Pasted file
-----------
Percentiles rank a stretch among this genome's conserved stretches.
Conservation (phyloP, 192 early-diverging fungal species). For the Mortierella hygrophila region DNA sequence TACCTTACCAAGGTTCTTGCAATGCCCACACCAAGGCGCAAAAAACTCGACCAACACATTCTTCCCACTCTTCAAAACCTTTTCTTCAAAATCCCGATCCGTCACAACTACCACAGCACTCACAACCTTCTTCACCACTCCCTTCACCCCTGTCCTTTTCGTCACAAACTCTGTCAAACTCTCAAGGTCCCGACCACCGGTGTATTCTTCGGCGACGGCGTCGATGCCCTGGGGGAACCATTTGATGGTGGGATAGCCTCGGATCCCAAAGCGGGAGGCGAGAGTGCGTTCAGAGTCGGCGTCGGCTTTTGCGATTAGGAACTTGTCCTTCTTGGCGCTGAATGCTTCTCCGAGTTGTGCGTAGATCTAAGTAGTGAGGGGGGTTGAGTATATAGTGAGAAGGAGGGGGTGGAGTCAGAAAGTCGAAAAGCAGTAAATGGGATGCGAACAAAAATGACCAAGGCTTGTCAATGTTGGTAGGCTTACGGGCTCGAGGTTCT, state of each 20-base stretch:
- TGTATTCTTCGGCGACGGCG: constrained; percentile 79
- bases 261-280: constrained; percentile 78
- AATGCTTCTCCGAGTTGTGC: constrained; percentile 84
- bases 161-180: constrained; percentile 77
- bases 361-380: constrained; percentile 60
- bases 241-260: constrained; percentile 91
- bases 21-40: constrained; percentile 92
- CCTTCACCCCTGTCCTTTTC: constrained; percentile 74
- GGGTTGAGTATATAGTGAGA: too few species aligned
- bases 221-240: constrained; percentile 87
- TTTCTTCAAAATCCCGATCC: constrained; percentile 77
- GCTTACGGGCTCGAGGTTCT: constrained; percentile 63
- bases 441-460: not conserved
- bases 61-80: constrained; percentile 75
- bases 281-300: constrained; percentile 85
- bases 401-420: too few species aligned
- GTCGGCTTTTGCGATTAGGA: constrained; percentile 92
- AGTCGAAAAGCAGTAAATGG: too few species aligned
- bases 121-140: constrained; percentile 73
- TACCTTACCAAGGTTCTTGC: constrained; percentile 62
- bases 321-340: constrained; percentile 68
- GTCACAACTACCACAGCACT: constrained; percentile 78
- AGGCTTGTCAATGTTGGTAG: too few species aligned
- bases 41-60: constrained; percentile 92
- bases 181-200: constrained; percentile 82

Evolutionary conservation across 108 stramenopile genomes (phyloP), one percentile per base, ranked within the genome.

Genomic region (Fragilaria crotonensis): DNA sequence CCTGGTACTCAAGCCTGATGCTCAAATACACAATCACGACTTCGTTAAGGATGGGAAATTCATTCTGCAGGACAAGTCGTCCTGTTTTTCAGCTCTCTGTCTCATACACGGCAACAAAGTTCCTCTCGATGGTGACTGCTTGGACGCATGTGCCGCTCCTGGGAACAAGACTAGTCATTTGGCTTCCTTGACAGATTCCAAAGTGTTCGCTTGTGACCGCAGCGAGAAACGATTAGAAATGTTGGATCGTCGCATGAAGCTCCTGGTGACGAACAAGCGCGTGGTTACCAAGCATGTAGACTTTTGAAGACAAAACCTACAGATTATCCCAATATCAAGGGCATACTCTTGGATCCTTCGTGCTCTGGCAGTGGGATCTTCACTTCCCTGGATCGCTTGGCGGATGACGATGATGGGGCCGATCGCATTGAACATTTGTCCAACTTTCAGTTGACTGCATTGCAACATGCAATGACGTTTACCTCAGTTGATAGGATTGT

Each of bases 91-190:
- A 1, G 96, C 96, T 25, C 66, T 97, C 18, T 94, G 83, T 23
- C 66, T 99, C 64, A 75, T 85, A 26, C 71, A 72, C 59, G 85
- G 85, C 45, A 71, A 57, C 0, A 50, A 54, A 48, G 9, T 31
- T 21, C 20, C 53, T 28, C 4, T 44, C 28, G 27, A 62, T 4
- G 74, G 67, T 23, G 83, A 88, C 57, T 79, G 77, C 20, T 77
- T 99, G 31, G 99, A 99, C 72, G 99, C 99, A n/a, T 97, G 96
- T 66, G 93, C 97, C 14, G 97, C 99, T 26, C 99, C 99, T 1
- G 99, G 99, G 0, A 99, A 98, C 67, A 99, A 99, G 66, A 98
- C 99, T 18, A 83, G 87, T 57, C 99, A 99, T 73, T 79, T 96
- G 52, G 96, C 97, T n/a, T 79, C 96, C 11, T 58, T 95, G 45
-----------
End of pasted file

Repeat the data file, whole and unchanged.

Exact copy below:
Percentiles rank a stretch among this genome's conserved stretches.
Conservation (phyloP, 192 early-diverging fungal species). For the Mortierella hygrophila region DNA sequence TACCTTACCAAGGTTCTTGCAATGCCCACACCAAGGCGCAAAAAACTCGACCAACACATTCTTCCCACTCTTCAAAACCTTTTCTTCAAAATCCCGATCCGTCACAACTACCACAGCACTCACAACCTTCTTCACCACTCCCTTCACCCCTGTCCTTTTCGTCACAAACTCTGTCAAACTCTCAAGGTCCCGACCACCGGTGTATTCTTCGGCGACGGCGTCGATGCCCTGGGGGAACCATTTGATGGTGGGATAGCCTCGGATCCCAAAGCGGGAGGCGAGAGTGCGTTCAGAGTCGGCGTCGGCTTTTGCGATTAGGAACTTGTCCTTCTTGGCGCTGAATGCTTCTCCGAGTTGTGCGTAGATCTAAGTAGTGAGGGGGGTTGAGTATATAGTGAGAAGGAGGGGGTGGAGTCAGAAAGTCGAAAAGCAGTAAATGGGATGCGAACAAAAATGACCAAGGCTTGTCAATGTTGGTAGGCTTACGGGCTCGAGGTTCT, state of each 20-base stretch:
- TGTATTCTTCGGCGACGGCG: constrained; percentile 79
- bases 261-280: constrained; percentile 78
- AATGCTTCTCCGAGTTGTGC: constrained; percentile 84
- bases 161-180: constrained; percentile 77
- bases 361-380: constrained; percentile 60
- bases 241-260: constrained; percentile 91
- bases 21-40: constrained; percentile 92
- CCTTCACCCCTGTCCTTTTC: constrained; percentile 74
- GGGTTGAGTATATAGTGAGA: too few species aligned
- bases 221-240: constrained; percentile 87
- TTTCTTCAAAATCCCGATCC: constrained; percentile 77
- GCTTACGGGCTCGAGGTTCT: constrained; percentile 63
- bases 441-460: not conserved
- bases 61-80: constrained; percentile 75
- bases 281-300: constrained; percentile 85
- bases 401-420: too few species aligned
- GTCGGCTTTTGCGATTAGGA: constrained; percentile 92
- AGTCGAAAAGCAGTAAATGG: too few species aligned
- bases 121-140: constrained; percentile 73
- TACCTTACCAAGGTTCTTGC: constrained; percentile 62
- bases 321-340: constrained; percentile 68
- GTCACAACTACCACAGCACT: constrained; percentile 78
- AGGCTTGTCAATGTTGGTAG: too few species aligned
- bases 41-60: constrained; percentile 92
- bases 181-200: constrained; percentile 82

Evolutionary conservation across 108 stramenopile genomes (phyloP), one percentile per base, ranked within the genome.

Genomic region (Fragilaria crotonensis): DNA sequence CCTGGTACTCAAGCCTGATGCTCAAATACACAATCACGACTTCGTTAAGGATGGGAAATTCATTCTGCAGGACAAGTCGTCCTGTTTTTCAGCTCTCTGTCTCATACACGGCAACAAAGTTCCTCTCGATGGTGACTGCTTGGACGCATGTGCCGCTCCTGGGAACAAGACTAGTCATTTGGCTTCCTTGACAGATTCCAAAGTGTTCGCTTGTGACCGCAGCGAGAAACGATTAGAAATGTTGGATCGTCGCATGAAGCTCCTGGTGACGAACAAGCGCGTGGTTACCAAGCATGTAGACTTTTGAAGACAAAACCTACAGATTATCCCAATATCAAGGGCATACTCTTGGATCCTTCGTGCTCTGGCAGTGGGATCTTCACTTCCCTGGATCGCTTGGCGGATGACGATGATGGGGCCGATCGCATTGAACATTTGTCCAACTTTCAGTTGACTGCATTGCAACATGCAATGACGTTTACCTCAGTTGATAGGATTGT

Each of bases 91-190:
- A 1, G 96, C 96, T 25, C 66, T 97, C 18, T 94, G 83, T 23
- C 66, T 99, C 64, A 75, T 85, A 26, C 71, A 72, C 59, G 85
- G 85, C 45, A 71, A 57, C 0, A 50, A 54, A 48, G 9, T 31
- T 21, C 20, C 53, T 28, C 4, T 44, C 28, G 27, A 62, T 4
- G 74, G 67, T 23, G 83, A 88, C 57, T 79, G 77, C 20, T 77
- T 99, G 31, G 99, A 99, C 72, G 99, C 99, A n/a, T 97, G 96
- T 66, G 93, C 97, C 14, G 97, C 99, T 26, C 99, C 99, T 1
- G 99, G 99, G 0, A 99, A 98, C 67, A 99, A 99, G 66, A 98
- C 99, T 18, A 83, G 87, T 57, C 99, A 99, T 73, T 79, T 96
- G 52, G 96, C 97, T n/a, T 79, C 96, C 11, T 58, T 95, G 45